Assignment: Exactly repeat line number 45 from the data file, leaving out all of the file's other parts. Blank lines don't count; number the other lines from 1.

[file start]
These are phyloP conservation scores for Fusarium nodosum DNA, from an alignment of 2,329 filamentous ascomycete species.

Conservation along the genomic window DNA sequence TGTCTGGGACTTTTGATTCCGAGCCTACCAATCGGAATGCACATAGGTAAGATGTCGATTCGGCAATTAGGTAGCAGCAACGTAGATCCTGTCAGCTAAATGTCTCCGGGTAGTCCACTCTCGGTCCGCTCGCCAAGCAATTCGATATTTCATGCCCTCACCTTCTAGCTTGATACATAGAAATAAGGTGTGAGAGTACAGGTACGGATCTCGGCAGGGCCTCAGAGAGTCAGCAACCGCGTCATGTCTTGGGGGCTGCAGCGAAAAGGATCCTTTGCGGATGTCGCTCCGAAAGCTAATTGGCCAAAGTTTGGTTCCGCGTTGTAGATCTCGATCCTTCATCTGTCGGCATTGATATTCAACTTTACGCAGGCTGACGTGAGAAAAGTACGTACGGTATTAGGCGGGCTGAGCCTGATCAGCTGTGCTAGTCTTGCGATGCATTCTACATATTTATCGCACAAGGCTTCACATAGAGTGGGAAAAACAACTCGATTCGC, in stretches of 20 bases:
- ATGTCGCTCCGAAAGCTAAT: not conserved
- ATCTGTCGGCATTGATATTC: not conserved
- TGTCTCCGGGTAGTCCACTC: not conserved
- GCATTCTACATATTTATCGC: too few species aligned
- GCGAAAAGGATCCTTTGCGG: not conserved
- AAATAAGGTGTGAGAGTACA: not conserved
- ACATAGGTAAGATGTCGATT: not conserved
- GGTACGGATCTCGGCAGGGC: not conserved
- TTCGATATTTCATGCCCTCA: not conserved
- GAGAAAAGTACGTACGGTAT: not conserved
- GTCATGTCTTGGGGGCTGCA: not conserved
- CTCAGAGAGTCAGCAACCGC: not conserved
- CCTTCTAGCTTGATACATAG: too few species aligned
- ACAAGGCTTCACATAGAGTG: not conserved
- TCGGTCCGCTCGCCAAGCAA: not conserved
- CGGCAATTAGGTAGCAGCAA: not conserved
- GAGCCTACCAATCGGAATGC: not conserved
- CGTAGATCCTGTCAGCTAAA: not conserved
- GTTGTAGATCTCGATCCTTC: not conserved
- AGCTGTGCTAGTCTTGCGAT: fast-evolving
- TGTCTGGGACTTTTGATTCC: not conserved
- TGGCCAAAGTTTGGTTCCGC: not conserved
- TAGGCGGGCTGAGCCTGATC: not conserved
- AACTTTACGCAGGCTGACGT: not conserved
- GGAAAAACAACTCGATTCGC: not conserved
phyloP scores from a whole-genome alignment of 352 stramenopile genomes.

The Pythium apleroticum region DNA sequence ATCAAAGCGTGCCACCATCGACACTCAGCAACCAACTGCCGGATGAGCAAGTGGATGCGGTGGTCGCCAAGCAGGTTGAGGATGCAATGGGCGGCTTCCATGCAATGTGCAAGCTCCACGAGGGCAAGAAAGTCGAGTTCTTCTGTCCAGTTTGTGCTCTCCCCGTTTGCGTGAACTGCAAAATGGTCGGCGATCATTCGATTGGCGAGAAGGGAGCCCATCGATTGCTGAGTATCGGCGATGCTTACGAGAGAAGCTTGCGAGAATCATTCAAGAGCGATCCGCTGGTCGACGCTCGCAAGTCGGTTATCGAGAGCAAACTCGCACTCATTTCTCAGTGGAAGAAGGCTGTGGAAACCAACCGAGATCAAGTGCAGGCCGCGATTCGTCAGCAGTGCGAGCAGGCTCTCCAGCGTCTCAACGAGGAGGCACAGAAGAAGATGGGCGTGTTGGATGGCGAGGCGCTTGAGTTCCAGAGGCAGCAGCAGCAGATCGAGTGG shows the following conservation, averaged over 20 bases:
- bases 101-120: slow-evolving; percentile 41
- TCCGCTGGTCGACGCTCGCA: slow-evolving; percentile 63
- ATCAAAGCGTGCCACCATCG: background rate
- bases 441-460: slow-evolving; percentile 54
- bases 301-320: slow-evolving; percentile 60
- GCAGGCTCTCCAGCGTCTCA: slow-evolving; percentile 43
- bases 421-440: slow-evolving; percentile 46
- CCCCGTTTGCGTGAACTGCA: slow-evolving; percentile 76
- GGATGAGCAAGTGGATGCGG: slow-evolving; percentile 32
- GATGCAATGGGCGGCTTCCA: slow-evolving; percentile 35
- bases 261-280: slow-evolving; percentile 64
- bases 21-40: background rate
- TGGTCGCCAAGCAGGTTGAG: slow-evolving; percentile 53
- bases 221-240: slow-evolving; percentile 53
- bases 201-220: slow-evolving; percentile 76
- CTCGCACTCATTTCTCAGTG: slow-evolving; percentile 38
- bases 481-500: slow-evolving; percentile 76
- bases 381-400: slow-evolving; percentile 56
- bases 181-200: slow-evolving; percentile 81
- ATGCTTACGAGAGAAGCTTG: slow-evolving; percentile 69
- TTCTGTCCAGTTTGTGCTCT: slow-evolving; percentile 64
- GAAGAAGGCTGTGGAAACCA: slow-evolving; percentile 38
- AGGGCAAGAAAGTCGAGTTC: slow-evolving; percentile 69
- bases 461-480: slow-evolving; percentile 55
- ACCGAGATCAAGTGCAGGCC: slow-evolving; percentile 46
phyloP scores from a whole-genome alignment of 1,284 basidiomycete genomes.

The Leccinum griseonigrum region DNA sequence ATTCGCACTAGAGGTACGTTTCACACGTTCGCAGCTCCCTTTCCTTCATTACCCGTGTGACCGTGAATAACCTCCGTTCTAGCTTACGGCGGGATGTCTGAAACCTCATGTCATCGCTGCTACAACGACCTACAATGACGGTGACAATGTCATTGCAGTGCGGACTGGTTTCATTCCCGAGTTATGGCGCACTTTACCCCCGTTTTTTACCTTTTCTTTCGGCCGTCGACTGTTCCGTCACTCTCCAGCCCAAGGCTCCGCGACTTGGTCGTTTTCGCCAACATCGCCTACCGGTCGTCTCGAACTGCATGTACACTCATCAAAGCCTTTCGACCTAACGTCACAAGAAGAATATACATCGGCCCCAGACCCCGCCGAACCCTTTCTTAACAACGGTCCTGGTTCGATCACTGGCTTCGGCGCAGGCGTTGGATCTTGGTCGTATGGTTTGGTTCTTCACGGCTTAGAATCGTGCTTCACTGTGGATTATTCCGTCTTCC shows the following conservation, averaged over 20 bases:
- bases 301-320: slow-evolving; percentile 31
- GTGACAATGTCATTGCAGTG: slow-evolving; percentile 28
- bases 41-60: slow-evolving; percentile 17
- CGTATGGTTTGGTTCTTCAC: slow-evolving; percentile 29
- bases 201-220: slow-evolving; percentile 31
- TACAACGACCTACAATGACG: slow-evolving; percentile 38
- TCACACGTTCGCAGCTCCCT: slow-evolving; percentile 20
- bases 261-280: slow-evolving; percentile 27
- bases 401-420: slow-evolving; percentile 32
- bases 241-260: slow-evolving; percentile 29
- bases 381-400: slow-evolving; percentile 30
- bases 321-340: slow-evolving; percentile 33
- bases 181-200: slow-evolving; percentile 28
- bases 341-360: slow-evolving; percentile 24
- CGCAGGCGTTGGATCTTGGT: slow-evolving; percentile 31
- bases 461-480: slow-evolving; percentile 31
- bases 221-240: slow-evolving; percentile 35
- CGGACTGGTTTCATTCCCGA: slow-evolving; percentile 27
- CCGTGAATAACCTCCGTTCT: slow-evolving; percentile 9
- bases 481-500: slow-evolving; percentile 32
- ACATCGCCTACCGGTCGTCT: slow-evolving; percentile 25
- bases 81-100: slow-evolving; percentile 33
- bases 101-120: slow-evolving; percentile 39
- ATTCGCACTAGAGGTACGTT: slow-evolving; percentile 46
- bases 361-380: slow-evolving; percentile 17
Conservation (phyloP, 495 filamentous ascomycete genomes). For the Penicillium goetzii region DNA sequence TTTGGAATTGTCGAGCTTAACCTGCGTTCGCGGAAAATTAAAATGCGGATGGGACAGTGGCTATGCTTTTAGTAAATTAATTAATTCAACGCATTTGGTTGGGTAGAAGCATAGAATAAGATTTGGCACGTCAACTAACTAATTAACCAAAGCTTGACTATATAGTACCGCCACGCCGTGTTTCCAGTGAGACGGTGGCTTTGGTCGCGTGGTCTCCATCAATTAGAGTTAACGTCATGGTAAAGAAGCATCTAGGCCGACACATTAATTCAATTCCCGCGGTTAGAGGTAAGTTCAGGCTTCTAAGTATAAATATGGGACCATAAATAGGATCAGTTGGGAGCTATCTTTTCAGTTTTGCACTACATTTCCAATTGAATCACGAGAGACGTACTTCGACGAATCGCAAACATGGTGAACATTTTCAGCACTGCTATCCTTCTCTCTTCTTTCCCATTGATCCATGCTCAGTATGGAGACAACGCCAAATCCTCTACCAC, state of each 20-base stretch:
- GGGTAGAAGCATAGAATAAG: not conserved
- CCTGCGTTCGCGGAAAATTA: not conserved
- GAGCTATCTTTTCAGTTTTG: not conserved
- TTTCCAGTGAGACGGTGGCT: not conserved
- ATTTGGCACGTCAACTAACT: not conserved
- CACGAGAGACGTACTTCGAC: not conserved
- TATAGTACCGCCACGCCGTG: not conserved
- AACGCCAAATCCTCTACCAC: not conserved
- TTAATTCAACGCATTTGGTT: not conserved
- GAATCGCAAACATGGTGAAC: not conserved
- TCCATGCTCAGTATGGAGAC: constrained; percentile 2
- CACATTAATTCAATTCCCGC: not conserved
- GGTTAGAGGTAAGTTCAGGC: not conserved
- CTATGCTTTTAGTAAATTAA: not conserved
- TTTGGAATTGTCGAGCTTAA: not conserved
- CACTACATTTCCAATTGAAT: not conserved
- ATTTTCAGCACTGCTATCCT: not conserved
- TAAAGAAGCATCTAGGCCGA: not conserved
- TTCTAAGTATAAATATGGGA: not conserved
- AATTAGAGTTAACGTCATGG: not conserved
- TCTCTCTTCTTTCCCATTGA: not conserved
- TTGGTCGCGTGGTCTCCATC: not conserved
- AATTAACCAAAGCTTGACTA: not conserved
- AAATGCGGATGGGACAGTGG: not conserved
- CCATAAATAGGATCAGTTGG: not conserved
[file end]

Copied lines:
- CTCGCACTCATTTCTCAGTG: slow-evolving; percentile 38